Mander and colleagues (2015) discovered that in older adults, beta-amyloid (the main component of amyloid plagues found in Alzheimer's disease) appears to disrupt slow wave activity in the medial frontal cortex during NREM sleep, which then impairs hippocampus-based memory consolidation.
It would also be interesting to investigate possible disruptions in thalamic sleep spindle activity to see how this may further contribute to memory impairment in this population. I wrote about this possibility in my Sleep Medicine Review's paper a few years ago.
Here is Mander et al.'s abstract, which appears under the advanced online publication section of Nature Neuroscience:
Independent evidence associates β-amyloid pathology with both non-rapid eye movement (NREM) sleep disruption and memory impairment in older adults. However, whether the influence of β-amyloid pathology on hippocampus-dependent memory is, in part, driven by impairments of NREM slow wave activity (SWA) and associated overnight memory consolidation is unknown. Here we show that β-amyloid burden in medial prefrontal cortex (mPFC) correlates significantly with the severity of impairment in NREM SWA generation. Moreover, reduced NREM SWA generation was further associated with impaired overnight memory consolidation and impoverished hippocampal-neocortical memory transformation. Furthermore, structural equation models revealed that the association between mPFC β-amyloid pathology and impaired hippocampus-dependent memory consolidation was not direct, but instead statistically depended on the intermediary factor of diminished NREM SWA. By linking β-amyloid pathology with impaired NREM SWA, these data implicate sleep disruption as a mechanistic pathway through which β-amyloid pathology may contribute to hippocampus-dependent cognitive decline in the elderly.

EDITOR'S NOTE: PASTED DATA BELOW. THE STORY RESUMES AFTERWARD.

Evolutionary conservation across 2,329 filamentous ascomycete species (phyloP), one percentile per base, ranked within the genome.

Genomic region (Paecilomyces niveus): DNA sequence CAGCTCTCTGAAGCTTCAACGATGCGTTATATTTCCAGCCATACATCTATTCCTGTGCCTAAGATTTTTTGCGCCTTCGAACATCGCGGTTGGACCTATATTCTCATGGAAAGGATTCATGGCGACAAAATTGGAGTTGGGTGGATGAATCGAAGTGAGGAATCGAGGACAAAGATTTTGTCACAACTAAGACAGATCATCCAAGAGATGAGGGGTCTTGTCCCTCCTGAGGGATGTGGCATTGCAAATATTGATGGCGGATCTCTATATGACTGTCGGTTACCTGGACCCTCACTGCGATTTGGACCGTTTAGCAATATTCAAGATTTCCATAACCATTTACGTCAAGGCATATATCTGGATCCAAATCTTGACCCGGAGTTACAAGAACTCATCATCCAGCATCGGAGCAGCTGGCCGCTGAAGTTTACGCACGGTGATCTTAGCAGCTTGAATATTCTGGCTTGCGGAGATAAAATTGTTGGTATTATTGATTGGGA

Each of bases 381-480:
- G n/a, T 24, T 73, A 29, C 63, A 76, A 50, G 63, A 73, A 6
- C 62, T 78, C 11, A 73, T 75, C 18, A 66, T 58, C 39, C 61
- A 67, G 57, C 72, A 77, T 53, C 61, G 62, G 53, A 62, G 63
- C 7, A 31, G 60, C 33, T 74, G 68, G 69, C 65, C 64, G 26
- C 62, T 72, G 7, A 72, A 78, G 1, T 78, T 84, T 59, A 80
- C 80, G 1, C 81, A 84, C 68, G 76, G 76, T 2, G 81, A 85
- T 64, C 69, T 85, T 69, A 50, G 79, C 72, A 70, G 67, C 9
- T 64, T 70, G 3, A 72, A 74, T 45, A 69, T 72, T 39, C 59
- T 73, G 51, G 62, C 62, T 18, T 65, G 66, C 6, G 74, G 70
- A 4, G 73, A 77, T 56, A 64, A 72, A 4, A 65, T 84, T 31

Mander, B.,A., Marks, S.,M., Vogel, J.,W., Rao, ,Vikram, Lu, ,Brandon, Saletin, J.,M., . . . Walker, M.,P.Beta]-amyloid disrupts human NREM slow waves and related hippocampus-dependent memory consolidation.
Lu, W., & Göder, R. (2012). Does abnormal non-rapid eye movement sleep impair declarative memory consolidation? Sleep Medicine Reviews, 16 (4), 389-394 DOI: 10.1016/j.smrv.2011.08.001